stirring frequently. Reduce heat. Simmer and stir about 6-8 minutes or
    until sauce is thickened. Then remove from heat and serve.


    1/2 c. Milnot
    3 tbsp. oleo
    1/4 tsp. butter salt
    1 1/2 c. packed brown sugar
    1 tsp. vanilla

    Microwave: Evaporated milk or Milnot, brown sugar and butter in 4 cup
    measure. Cook uncovered 4 minutes, stirring occasionally. Tip: For more
    sauce, use 2 quart casserole, double ingredients and cook 6 minutes. Triple
    recipe for 1 quart of sauce. Stonington, IL

    1 1/2 c. light brown sugar
    4 tbsp. butter
    2/3 c. white corn syrup
    2/3 c. evaporated milk

    Combine sugar, butter and syrup. Stir constantly over low heat until
    mixture boils. Stop stirring. Cook until mixture forms a soft ball in cold
    water (240 degrees) cool slightly add evaporated milk. Pour over ice cream
    or whatever.

    2/3 c. light syrup
    1 1/4 c. brown sugar
    1 tsp. vanilla
    1/4 c. butter
    3/4 c. cream

    Cook syrup, butter and sugar to soft ball stage. Add cream and vanilla.
    Blend in well and cool. Makes 3 cups.

    1 c. brown sugar
    1/4 c. top milk (light cream)
    2 tbsp. white corn syrup
    3 tbsp. butter

    Mix and boil for 3 minutes. This can be made into chocolate sauce by
    adding 1 square of melted Baker's chocolate or mix cocoa with brown sugar.


    1 lb. (2 c.) brown sugar
    1/2 c. butter
    1/2 pt. (1 c.) coffee cream
    1 tsp. vanilla

    Mix together and boil 5 minutes. Stir. Add 1 teaspoon vanilla. Put over
    ice cream. Makes 2 cups.


    2 c. brown sugar
    6 tbsp. butter
    1 1/2 c. hot water

    Melt butter in saucepan and add brown sugar. Continue stirring until
    butter and sugar are well mixed. Add hot water and cook 10 minutes. Cool.
    Place in ice box to chill.

    1 c. brown sugar, packed
    1/4 c. milk
    2 tbsp. corn syrup
    4 tbsp. REAL butter

    Boil all ingredients until it forms a soft ball when tested in cold water.
    (Remove before "soft ball" stage if you like a thinner sauce). I test if on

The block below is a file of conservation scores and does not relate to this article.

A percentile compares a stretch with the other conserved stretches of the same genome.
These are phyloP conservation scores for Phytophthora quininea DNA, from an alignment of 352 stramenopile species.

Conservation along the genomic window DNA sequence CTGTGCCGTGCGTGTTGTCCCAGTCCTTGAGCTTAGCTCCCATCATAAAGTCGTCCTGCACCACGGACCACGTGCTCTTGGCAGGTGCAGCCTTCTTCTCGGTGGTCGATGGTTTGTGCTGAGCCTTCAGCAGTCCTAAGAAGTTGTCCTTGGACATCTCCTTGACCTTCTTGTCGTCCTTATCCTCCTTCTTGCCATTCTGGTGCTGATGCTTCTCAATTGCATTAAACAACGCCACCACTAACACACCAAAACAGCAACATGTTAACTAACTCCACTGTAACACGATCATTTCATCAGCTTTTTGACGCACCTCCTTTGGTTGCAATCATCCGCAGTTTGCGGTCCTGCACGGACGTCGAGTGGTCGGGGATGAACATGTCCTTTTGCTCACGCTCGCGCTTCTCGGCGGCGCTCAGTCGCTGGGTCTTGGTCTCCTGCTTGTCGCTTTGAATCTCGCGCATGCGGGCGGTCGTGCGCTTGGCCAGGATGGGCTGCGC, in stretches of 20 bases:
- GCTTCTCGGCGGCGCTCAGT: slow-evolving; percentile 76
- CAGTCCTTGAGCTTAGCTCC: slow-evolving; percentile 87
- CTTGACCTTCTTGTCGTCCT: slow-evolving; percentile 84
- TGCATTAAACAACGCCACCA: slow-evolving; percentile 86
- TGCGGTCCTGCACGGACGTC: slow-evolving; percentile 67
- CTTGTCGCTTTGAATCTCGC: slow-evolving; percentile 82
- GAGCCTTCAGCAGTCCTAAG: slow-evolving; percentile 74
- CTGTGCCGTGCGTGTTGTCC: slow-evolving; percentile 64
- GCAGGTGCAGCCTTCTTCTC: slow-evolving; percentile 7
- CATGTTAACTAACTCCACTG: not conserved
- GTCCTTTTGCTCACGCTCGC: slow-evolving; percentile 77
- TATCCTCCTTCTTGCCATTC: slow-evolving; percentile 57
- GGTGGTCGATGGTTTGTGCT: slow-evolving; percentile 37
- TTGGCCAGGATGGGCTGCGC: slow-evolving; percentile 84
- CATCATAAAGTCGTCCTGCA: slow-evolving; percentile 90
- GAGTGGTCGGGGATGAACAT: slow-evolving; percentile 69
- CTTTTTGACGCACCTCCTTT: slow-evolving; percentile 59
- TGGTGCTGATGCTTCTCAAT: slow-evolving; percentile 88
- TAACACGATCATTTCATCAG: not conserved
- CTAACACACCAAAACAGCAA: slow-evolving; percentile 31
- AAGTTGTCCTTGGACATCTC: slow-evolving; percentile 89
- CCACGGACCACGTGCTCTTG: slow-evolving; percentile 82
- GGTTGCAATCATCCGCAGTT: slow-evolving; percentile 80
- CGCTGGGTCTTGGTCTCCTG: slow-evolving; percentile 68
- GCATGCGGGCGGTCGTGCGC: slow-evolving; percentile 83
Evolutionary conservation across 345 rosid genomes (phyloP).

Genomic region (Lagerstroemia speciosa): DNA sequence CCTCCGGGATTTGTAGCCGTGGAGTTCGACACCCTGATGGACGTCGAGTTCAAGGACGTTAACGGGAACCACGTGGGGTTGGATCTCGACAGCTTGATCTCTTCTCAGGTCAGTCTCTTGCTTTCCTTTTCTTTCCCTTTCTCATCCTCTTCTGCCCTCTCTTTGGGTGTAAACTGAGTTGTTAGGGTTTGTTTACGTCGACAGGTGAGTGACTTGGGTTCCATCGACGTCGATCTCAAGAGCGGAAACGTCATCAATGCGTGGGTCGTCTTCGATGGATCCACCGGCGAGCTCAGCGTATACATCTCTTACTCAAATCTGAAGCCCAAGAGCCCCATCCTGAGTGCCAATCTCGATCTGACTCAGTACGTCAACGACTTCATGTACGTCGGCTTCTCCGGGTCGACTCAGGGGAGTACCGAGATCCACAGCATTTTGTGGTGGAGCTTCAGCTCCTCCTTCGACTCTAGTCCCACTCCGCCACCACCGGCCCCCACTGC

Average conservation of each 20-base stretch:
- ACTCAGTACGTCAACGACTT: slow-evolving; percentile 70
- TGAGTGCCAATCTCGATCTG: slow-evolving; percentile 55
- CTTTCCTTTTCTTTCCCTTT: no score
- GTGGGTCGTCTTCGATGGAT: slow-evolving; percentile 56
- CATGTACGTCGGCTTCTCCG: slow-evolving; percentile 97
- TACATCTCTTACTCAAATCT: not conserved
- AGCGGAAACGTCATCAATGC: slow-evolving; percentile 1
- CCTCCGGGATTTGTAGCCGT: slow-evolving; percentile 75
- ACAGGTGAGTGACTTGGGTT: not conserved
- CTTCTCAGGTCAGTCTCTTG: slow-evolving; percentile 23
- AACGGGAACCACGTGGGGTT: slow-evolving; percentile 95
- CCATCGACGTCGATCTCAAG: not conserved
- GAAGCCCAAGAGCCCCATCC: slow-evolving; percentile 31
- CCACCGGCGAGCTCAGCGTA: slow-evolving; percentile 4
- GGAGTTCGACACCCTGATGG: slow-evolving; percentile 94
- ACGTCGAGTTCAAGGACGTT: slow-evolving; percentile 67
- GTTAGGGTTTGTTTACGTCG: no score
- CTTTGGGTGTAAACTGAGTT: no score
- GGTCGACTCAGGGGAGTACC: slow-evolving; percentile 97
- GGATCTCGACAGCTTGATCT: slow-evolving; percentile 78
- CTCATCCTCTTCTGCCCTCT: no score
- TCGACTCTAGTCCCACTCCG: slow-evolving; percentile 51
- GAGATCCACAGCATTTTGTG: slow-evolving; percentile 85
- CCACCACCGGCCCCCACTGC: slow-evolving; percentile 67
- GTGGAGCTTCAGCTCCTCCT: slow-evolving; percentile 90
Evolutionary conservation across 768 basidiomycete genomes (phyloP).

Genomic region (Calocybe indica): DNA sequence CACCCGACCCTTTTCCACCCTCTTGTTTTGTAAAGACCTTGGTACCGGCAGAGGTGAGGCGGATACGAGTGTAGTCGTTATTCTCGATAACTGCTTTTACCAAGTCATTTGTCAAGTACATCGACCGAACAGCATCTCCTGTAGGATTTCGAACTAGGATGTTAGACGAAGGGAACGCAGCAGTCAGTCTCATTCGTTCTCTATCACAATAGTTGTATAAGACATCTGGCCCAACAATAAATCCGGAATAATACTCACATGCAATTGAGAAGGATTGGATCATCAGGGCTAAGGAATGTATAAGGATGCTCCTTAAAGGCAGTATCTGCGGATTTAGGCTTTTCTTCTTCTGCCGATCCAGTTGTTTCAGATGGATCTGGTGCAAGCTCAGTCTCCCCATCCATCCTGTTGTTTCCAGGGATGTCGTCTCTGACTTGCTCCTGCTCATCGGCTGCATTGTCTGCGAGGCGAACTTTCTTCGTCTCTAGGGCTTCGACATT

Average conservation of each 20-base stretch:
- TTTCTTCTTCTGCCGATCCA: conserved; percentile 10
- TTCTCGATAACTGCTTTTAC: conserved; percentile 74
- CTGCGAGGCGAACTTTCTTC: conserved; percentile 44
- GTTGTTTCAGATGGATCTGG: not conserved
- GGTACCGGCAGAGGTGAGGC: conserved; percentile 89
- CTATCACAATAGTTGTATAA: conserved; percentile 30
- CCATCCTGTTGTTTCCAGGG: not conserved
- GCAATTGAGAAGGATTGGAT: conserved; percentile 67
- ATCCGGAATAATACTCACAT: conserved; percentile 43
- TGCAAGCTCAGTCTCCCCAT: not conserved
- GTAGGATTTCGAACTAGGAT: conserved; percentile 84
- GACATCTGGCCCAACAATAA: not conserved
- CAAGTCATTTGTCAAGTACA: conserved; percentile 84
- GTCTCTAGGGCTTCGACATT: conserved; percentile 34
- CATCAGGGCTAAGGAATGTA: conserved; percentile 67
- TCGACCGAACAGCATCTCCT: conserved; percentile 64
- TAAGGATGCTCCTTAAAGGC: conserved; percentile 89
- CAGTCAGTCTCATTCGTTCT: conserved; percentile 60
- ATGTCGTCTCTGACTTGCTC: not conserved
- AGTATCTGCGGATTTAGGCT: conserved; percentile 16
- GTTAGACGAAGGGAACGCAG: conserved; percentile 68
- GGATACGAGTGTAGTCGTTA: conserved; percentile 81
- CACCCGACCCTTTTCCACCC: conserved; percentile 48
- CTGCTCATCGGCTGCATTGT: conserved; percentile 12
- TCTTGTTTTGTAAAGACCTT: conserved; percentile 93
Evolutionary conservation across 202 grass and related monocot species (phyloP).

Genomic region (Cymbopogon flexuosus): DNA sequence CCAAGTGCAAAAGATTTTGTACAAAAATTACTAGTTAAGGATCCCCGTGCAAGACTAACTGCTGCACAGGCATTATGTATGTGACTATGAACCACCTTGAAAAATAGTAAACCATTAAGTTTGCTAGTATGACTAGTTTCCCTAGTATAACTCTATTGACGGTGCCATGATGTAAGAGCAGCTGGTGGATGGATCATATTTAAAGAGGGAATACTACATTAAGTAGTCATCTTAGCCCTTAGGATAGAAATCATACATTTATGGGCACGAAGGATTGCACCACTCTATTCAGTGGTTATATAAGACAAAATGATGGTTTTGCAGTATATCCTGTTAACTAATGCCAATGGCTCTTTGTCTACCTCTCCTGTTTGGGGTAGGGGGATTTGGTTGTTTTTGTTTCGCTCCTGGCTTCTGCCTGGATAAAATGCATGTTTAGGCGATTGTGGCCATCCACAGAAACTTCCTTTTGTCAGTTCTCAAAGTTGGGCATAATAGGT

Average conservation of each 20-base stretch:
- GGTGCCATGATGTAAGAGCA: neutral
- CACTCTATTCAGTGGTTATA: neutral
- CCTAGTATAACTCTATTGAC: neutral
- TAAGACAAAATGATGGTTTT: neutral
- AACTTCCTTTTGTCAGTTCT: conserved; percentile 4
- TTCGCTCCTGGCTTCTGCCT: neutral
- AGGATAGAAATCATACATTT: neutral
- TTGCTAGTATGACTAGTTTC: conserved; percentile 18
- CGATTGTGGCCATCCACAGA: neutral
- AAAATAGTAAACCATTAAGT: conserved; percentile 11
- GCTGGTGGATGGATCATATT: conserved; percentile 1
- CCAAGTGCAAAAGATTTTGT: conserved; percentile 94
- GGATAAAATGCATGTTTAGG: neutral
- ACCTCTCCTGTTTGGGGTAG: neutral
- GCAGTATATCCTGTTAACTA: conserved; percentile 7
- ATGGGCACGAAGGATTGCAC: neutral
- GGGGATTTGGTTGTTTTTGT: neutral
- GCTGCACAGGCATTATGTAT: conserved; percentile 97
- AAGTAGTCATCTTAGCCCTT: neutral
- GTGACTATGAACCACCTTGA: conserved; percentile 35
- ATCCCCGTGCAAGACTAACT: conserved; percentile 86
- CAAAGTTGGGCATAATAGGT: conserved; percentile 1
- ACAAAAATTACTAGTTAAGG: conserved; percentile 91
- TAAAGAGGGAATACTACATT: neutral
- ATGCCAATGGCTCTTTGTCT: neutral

ice cream! Excellent on plain cake, angel cake but superb on ice cream.


    1 c. brown sugar
    1 c. white sugar
    1 c. water
    1 tsp. vanilla
    1/2 c. flour
    1 c. butter
    Dash of salt

    Combine sugars, flours and water and stir until smooth. Cook over low
    heat until sugar is dissolved. Add vanilla, salt and butter. Cook and stir
    until butter is melted.


    1 1/2 c. dark brown sugar
    4 tbsp. flour
    1 c. boiling water
    Pinch salt
    4 tbsp. butter
    2 tbsp. cream
    1/2 tsp. vanilla

    Mix the sugar with the flour. Pour in the boiling water and add salt.
    Cook in a saucepan, stirring frequently for about 8 minutes. If it seems
    too thick, add a touch more boiling water. Remove from the range and stir
    in butter, cream and vanilla.

    1 beaten egg
    1/4 c. butter or oleo
    1/4 c. water
    2/3 c. brown sugar
    1/3 c. white corn syrup

    Cook until thick, stirring frequently.

    1 1/4 c. sugar
    3/4 c. corn syrup
    1 tbsp. butter
    1/2 pt. thin cream
    1/2 tsp. salt

    Mix. Cook to softball stage (234 degrees on candy thermometer). Serve
    over ice cream or dessert.


    1 tbsp. cornstarch
    1 1/4 c. light brown sugar
    1/2 c. half & half
    2 tbsp. light corn syrup
    1/8 tsp. salt
    1/4 c. butter
    1 tsp. vanilla

    In 1 1/2 quart glass bowl, stir together cornstarch and brown sugar. Stir
    in half & half, corn syrup, and salt. Add butter. Cover and microwave at
    high 3 1/2 to 4 1/2 minutes, stirring after 2 minutes to smooth and thicken
    and sugar is dissolved. Add vanilla and stir again to blend. Serve warm or
    cold. Store in refrigerator and reheat as necessary. *Great served warm
    over pound cake and banana slices or crepe filled with sliced bananas.


    2/3 c. corn syrup
    1 c. light brown sugar
    1/4 c. BUTTER
    2/3 c. evaporated milk or cream